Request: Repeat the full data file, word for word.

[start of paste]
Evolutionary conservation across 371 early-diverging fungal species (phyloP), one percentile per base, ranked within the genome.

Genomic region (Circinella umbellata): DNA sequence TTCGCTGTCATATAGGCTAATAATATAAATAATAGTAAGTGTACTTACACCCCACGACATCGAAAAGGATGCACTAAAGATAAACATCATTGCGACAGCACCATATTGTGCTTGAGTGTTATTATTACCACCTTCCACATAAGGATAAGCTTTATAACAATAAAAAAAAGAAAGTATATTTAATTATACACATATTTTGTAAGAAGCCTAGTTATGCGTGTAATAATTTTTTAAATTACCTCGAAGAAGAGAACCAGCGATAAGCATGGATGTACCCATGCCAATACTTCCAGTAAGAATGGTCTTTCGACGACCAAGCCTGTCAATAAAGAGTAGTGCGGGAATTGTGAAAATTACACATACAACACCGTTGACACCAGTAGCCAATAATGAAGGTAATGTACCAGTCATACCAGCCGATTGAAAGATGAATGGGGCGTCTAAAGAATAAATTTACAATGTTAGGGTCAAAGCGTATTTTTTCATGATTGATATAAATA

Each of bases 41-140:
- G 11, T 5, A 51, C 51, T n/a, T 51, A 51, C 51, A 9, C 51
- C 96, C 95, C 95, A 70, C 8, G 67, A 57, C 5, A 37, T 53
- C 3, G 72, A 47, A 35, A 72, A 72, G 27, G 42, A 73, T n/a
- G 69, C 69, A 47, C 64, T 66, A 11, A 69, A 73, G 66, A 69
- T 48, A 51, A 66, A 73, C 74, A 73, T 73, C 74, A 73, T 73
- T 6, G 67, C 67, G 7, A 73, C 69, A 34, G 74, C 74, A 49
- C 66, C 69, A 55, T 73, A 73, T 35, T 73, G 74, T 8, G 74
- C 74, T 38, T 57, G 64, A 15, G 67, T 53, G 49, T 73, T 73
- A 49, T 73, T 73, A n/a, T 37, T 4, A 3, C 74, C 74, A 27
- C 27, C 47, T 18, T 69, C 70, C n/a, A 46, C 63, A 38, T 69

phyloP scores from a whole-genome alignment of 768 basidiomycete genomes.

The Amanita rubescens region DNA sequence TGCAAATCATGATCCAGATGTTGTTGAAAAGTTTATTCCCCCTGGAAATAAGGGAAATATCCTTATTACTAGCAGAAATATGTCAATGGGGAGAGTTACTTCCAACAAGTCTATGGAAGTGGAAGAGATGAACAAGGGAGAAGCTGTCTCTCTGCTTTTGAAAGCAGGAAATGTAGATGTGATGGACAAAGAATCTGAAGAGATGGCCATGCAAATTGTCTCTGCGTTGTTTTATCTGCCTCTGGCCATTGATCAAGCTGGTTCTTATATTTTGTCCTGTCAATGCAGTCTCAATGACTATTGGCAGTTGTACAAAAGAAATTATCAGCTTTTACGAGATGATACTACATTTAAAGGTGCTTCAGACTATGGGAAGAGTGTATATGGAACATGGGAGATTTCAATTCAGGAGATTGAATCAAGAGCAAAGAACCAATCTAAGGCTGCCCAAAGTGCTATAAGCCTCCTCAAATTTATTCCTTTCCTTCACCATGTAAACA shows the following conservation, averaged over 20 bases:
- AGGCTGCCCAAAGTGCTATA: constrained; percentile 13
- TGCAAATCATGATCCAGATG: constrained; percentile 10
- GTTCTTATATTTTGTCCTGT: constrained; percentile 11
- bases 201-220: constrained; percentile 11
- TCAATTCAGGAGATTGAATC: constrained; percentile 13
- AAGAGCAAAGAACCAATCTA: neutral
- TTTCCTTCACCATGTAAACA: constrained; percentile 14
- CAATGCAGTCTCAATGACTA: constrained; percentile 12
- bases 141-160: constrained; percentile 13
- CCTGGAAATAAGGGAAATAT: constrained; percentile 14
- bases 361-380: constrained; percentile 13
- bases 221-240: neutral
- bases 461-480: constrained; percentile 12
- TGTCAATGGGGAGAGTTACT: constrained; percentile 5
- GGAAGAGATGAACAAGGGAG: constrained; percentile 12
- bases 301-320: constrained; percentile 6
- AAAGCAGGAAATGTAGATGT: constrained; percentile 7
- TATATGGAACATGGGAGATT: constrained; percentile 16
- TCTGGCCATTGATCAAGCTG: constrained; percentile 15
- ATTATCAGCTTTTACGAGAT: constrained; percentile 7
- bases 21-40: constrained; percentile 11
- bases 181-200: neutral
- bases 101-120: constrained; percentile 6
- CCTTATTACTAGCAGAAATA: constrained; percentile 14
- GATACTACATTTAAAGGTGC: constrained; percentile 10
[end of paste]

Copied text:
Evolutionary conservation across 371 early-diverging fungal species (phyloP), one percentile per base, ranked within the genome.

Genomic region (Circinella umbellata): DNA sequence TTCGCTGTCATATAGGCTAATAATATAAATAATAGTAAGTGTACTTACACCCCACGACATCGAAAAGGATGCACTAAAGATAAACATCATTGCGACAGCACCATATTGTGCTTGAGTGTTATTATTACCACCTTCCACATAAGGATAAGCTTTATAACAATAAAAAAAAGAAAGTATATTTAATTATACACATATTTTGTAAGAAGCCTAGTTATGCGTGTAATAATTTTTTAAATTACCTCGAAGAAGAGAACCAGCGATAAGCATGGATGTACCCATGCCAATACTTCCAGTAAGAATGGTCTTTCGACGACCAAGCCTGTCAATAAAGAGTAGTGCGGGAATTGTGAAAATTACACATACAACACCGTTGACACCAGTAGCCAATAATGAAGGTAATGTACCAGTCATACCAGCCGATTGAAAGATGAATGGGGCGTCTAAAGAATAAATTTACAATGTTAGGGTCAAAGCGTATTTTTTCATGATTGATATAAATA

Each of bases 41-140:
- G 11, T 5, A 51, C 51, T n/a, T 51, A 51, C 51, A 9, C 51
- C 96, C 95, C 95, A 70, C 8, G 67, A 57, C 5, A 37, T 53
- C 3, G 72, A 47, A 35, A 72, A 72, G 27, G 42, A 73, T n/a
- G 69, C 69, A 47, C 64, T 66, A 11, A 69, A 73, G 66, A 69
- T 48, A 51, A 66, A 73, C 74, A 73, T 73, C 74, A 73, T 73
- T 6, G 67, C 67, G 7, A 73, C 69, A 34, G 74, C 74, A 49
- C 66, C 69, A 55, T 73, A 73, T 35, T 73, G 74, T 8, G 74
- C 74, T 38, T 57, G 64, A 15, G 67, T 53, G 49, T 73, T 73
- A 49, T 73, T 73, A n/a, T 37, T 4, A 3, C 74, C 74, A 27
- C 27, C 47, T 18, T 69, C 70, C n/a, A 46, C 63, A 38, T 69

phyloP scores from a whole-genome alignment of 768 basidiomycete genomes.

The Amanita rubescens region DNA sequence TGCAAATCATGATCCAGATGTTGTTGAAAAGTTTATTCCCCCTGGAAATAAGGGAAATATCCTTATTACTAGCAGAAATATGTCAATGGGGAGAGTTACTTCCAACAAGTCTATGGAAGTGGAAGAGATGAACAAGGGAGAAGCTGTCTCTCTGCTTTTGAAAGCAGGAAATGTAGATGTGATGGACAAAGAATCTGAAGAGATGGCCATGCAAATTGTCTCTGCGTTGTTTTATCTGCCTCTGGCCATTGATCAAGCTGGTTCTTATATTTTGTCCTGTCAATGCAGTCTCAATGACTATTGGCAGTTGTACAAAAGAAATTATCAGCTTTTACGAGATGATACTACATTTAAAGGTGCTTCAGACTATGGGAAGAGTGTATATGGAACATGGGAGATTTCAATTCAGGAGATTGAATCAAGAGCAAAGAACCAATCTAAGGCTGCCCAAAGTGCTATAAGCCTCCTCAAATTTATTCCTTTCCTTCACCATGTAAACA shows the following conservation, averaged over 20 bases:
- AGGCTGCCCAAAGTGCTATA: constrained; percentile 13
- TGCAAATCATGATCCAGATG: constrained; percentile 10
- GTTCTTATATTTTGTCCTGT: constrained; percentile 11
- bases 201-220: constrained; percentile 11
- TCAATTCAGGAGATTGAATC: constrained; percentile 13
- AAGAGCAAAGAACCAATCTA: neutral
- TTTCCTTCACCATGTAAACA: constrained; percentile 14
- CAATGCAGTCTCAATGACTA: constrained; percentile 12
- bases 141-160: constrained; percentile 13
- CCTGGAAATAAGGGAAATAT: constrained; percentile 14
- bases 361-380: constrained; percentile 13
- bases 221-240: neutral
- bases 461-480: constrained; percentile 12
- TGTCAATGGGGAGAGTTACT: constrained; percentile 5
- GGAAGAGATGAACAAGGGAG: constrained; percentile 12
- bases 301-320: constrained; percentile 6
- AAAGCAGGAAATGTAGATGT: constrained; percentile 7
- TATATGGAACATGGGAGATT: constrained; percentile 16
- TCTGGCCATTGATCAAGCTG: constrained; percentile 15
- ATTATCAGCTTTTACGAGAT: constrained; percentile 7
- bases 21-40: constrained; percentile 11
- bases 181-200: neutral
- bases 101-120: constrained; percentile 6
- CCTTATTACTAGCAGAAATA: constrained; percentile 14
- GATACTACATTTAAAGGTGC: constrained; percentile 10